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Slew of Traffic Safety Bills on Council Transpo Committee Agenda

The City Council transportation committee has a full docket of traffic safety bills on the agenda for its April 30 meeting. We'll have more on some of these bills in future posts, but for now here's a summary.

There are a number of bills pertaining to taxi safety. Intro 276 would institute a one-year pilot program for "black box" technology to record and report speed, location, and braking. Intro 272 would suspend hack licenses of cab drivers who accumulate six or more license points in 15 months, and revoke licenses for 10 or more points in 15 months, for dangerous driving violations. Intro 171 would suspend or revoke TLC licenses of cab drivers who are summonsed or convicted, respectively, of traffic violations stemming from crashes that result in critical injury or death. And Intros 174 and 277 would require the TLC to review NYPD cab crash investigations and issue quarterly reports on the number of crashes reviewed, resulting injuries, and subsequent disciplinary actions.

Other bills to be considered:

    • Intro 238: A law that would set the penalty for failing to yield to a pedestrian or cyclist from $50 to $250 and up to 15 days in jail. The bill would make it a misdemeanor for a driver to "make contact" with a pedestrian or cyclist who has the right of way, punishable by up to $500 in fines and 30 days in jail.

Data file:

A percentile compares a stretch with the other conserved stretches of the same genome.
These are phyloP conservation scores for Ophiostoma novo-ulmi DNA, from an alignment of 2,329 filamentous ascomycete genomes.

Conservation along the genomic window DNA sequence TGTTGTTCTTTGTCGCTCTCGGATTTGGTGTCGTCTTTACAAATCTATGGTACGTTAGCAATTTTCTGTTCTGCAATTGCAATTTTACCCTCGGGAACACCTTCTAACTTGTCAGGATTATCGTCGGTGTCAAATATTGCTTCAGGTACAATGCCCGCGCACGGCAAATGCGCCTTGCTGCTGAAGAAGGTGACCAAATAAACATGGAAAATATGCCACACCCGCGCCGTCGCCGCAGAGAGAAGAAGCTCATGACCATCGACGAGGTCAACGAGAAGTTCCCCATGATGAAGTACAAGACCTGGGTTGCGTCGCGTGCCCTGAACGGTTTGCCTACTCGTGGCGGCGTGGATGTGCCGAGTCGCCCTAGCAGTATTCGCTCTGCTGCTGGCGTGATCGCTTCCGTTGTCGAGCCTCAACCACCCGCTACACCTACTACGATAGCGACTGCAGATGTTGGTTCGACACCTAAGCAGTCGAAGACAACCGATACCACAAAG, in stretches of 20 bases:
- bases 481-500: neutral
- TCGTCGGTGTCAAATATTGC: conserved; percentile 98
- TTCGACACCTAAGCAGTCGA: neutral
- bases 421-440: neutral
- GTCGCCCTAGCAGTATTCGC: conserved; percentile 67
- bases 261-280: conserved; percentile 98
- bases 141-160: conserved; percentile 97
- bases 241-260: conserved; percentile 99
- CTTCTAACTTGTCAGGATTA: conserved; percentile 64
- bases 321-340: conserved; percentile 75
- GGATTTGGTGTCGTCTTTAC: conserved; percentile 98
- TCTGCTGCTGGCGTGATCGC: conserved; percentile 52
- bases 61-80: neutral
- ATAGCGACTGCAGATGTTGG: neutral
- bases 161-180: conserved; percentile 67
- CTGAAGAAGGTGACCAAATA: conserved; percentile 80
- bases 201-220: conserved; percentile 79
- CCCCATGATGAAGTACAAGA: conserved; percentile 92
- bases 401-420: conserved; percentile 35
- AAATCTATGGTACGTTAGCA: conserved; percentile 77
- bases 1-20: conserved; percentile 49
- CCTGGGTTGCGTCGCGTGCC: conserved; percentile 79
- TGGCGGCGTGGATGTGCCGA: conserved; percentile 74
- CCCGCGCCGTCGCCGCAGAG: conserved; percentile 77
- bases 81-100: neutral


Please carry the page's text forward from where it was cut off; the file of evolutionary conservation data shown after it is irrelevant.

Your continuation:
• Intro 140: A law lowering the speed limit to 25 miles per hour on one-way streets, and requiring DOT to implement seven 20-mph slow zones and 50 20-mph school slow zones a year.
    • Intro 43: A law requiring DOT to study safety issues pertaining to left-hand turns by motorists and to recommend measures to reduce injuries and deaths to pedestrians and cyclists, possibly including daylighting and exclusive crossing time.
    • Intro 46: A law requiring DOT to keep a log of defective traffic signals and to inspect and/or repair broken signals within 24 hours.
    • Intro 153: A law requiring the Department of Information Technology and Telecommunications to include traffic crashes and fatalities in an interactive NYPD crime map.
    • Intro 167: A law prohibiting "stunt behavior" by motorcyclists, including wheelies, donuts, engine revving, and tire-smoking.
    • Intro 168: A law requiring DOT to study the safety of arterial streets.
    • Intro 198: A law requiring all "tractors and trucks loading and unloading items within the city" to be equipped with side guards that help prevent people from being swept beneath them.
    • Intro 80: A law requiring DOT and NYPD to establish safety guidelines for work zones, including radar speed displays.

There are several resolutions on the agenda, calling on state lawmakers to: increase the penalty for reckless driving that results in death or serious injury; pass extant bills that would increase penalties for leaving the scene of a crash; lower the city speed limit, subject to the authority of the City Council; increase the penalty for driving on the sidewalk to $250 and three license points; and make it a misdemeanor to violate the state's vulnerable user law. The committee will also take up resolutions asking for home rule of NYC's automated enforcement program.

The transportation committee will meet in City Hall Council Chambers next Wednesday at 1 p.m.

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